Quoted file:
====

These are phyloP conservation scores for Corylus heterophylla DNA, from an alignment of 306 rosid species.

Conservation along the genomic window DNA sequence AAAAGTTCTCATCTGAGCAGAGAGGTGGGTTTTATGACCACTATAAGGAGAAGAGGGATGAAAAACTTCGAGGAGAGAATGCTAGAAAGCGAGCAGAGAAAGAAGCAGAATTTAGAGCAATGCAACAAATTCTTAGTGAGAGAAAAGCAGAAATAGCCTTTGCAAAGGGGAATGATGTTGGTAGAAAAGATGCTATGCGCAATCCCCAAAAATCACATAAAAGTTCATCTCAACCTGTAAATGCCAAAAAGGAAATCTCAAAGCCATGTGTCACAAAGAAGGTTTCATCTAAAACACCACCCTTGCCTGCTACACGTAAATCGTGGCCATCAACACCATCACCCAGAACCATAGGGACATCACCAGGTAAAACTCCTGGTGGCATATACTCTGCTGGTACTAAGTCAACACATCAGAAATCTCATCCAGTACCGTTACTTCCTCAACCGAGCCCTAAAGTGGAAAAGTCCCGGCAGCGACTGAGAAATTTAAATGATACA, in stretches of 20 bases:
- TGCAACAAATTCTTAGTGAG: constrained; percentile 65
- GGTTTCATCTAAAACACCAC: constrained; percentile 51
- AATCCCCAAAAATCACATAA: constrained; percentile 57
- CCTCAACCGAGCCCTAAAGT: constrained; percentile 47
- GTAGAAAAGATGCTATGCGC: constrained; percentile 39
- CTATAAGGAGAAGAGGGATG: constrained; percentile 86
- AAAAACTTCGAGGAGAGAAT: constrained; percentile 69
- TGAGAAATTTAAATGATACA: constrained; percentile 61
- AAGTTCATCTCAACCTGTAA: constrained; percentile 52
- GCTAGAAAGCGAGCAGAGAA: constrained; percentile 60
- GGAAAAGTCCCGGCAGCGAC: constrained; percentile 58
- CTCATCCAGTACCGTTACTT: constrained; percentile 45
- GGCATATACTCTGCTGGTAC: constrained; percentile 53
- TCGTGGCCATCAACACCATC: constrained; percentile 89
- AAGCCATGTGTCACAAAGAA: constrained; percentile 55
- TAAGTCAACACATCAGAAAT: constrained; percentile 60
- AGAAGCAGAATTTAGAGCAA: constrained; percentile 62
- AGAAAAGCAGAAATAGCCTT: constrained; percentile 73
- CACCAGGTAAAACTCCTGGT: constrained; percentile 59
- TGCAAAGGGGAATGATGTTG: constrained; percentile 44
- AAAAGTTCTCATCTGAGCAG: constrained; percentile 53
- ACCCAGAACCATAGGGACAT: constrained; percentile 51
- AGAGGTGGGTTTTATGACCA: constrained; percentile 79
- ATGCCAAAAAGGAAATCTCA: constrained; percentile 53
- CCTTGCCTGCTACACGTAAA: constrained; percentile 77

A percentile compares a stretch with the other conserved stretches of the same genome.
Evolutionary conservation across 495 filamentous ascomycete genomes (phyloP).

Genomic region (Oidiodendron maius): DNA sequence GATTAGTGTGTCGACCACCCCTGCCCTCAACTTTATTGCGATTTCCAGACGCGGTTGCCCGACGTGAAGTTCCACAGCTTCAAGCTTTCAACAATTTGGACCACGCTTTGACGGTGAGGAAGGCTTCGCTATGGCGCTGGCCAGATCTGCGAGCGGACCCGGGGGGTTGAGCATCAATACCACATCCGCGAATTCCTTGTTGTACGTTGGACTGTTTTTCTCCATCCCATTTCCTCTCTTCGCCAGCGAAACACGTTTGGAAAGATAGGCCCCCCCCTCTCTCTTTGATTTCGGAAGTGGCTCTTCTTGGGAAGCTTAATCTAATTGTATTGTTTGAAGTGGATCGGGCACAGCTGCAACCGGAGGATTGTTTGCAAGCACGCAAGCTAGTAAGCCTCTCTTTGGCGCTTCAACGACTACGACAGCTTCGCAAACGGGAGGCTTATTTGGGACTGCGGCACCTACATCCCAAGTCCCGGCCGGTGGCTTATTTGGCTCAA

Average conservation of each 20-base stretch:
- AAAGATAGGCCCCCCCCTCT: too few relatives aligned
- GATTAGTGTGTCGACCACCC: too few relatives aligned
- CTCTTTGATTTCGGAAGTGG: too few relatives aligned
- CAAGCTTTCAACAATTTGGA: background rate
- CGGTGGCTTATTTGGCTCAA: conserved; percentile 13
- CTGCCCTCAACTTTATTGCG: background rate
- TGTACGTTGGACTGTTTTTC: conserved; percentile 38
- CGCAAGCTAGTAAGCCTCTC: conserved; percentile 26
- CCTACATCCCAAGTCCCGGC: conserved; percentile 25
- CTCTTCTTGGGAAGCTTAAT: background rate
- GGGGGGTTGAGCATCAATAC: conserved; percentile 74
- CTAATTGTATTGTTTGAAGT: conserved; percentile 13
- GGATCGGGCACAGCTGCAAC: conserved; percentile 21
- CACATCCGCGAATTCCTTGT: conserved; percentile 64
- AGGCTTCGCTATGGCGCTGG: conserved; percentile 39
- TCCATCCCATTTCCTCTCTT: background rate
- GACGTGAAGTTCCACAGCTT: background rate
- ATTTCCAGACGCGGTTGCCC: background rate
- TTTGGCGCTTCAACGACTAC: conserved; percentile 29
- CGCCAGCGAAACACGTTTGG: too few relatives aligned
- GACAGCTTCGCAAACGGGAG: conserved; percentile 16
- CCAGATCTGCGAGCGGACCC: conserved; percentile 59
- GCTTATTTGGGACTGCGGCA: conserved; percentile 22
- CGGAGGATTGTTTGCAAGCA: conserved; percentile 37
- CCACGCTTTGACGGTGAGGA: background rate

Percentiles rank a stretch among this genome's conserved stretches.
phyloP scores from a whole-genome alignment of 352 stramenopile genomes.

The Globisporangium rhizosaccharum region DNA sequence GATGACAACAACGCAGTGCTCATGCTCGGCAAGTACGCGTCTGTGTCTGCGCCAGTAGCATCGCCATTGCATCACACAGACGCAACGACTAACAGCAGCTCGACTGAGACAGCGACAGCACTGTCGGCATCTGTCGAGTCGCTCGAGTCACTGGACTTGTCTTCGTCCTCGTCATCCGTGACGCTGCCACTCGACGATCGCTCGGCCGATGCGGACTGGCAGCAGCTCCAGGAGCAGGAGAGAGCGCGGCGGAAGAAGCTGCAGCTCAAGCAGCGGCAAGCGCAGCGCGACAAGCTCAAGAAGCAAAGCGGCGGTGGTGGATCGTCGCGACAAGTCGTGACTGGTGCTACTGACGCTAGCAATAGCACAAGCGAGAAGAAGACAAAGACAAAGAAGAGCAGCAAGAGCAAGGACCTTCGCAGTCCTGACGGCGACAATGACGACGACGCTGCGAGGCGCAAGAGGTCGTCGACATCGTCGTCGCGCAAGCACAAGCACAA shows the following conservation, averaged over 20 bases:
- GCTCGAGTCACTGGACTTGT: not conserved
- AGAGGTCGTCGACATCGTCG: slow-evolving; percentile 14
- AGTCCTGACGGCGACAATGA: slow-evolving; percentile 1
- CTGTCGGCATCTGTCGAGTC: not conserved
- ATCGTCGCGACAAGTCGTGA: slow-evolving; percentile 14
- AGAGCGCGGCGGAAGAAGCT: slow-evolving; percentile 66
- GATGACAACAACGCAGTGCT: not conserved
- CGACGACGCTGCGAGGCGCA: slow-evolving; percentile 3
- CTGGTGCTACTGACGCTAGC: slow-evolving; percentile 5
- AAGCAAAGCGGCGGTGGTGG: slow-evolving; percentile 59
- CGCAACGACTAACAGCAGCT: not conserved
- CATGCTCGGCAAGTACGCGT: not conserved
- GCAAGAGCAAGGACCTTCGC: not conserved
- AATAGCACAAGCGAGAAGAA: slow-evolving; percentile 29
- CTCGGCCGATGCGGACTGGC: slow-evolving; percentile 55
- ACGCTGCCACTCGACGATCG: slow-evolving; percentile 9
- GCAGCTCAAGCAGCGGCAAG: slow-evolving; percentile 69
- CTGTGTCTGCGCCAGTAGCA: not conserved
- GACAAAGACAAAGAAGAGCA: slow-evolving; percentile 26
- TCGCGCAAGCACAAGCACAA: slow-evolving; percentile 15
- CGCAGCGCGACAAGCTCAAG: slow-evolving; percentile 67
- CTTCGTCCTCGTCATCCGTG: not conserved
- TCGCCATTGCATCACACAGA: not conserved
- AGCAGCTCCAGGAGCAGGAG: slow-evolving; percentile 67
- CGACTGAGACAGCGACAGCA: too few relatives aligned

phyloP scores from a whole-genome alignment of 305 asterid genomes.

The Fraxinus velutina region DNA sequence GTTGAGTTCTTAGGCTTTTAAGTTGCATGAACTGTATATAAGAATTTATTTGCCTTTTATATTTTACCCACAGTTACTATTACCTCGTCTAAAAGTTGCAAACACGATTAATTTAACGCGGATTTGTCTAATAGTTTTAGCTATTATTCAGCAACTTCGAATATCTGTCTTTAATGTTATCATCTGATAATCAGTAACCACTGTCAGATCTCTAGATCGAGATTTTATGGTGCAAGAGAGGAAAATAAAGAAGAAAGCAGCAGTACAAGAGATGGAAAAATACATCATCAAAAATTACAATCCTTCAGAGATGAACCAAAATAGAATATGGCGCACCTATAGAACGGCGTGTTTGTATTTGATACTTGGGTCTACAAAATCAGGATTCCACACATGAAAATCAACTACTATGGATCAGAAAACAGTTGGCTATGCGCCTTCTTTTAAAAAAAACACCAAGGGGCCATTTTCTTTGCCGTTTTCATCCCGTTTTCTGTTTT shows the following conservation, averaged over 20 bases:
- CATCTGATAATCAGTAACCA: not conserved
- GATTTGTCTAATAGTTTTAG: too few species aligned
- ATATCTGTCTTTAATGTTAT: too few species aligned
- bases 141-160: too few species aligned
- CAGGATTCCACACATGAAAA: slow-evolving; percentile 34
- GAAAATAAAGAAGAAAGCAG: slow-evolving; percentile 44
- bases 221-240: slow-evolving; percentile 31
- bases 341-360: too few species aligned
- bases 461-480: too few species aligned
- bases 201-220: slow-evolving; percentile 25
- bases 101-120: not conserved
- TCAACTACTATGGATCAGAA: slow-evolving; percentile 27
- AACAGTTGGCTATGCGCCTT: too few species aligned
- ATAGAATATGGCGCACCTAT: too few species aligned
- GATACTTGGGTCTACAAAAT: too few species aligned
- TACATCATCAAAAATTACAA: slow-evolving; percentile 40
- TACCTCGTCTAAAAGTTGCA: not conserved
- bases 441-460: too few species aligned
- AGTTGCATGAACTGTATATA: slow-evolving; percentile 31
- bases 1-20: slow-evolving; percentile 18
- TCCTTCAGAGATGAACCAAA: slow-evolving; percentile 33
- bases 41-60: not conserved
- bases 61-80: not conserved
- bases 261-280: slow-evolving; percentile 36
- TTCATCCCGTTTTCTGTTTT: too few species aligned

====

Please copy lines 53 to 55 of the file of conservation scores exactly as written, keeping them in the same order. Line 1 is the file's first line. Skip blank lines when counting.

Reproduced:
- CCAGATCTGCGAGCGGACCC: conserved; percentile 59
- GCTTATTTGGGACTGCGGCA: conserved; percentile 22
- CGGAGGATTGTTTGCAAGCA: conserved; percentile 37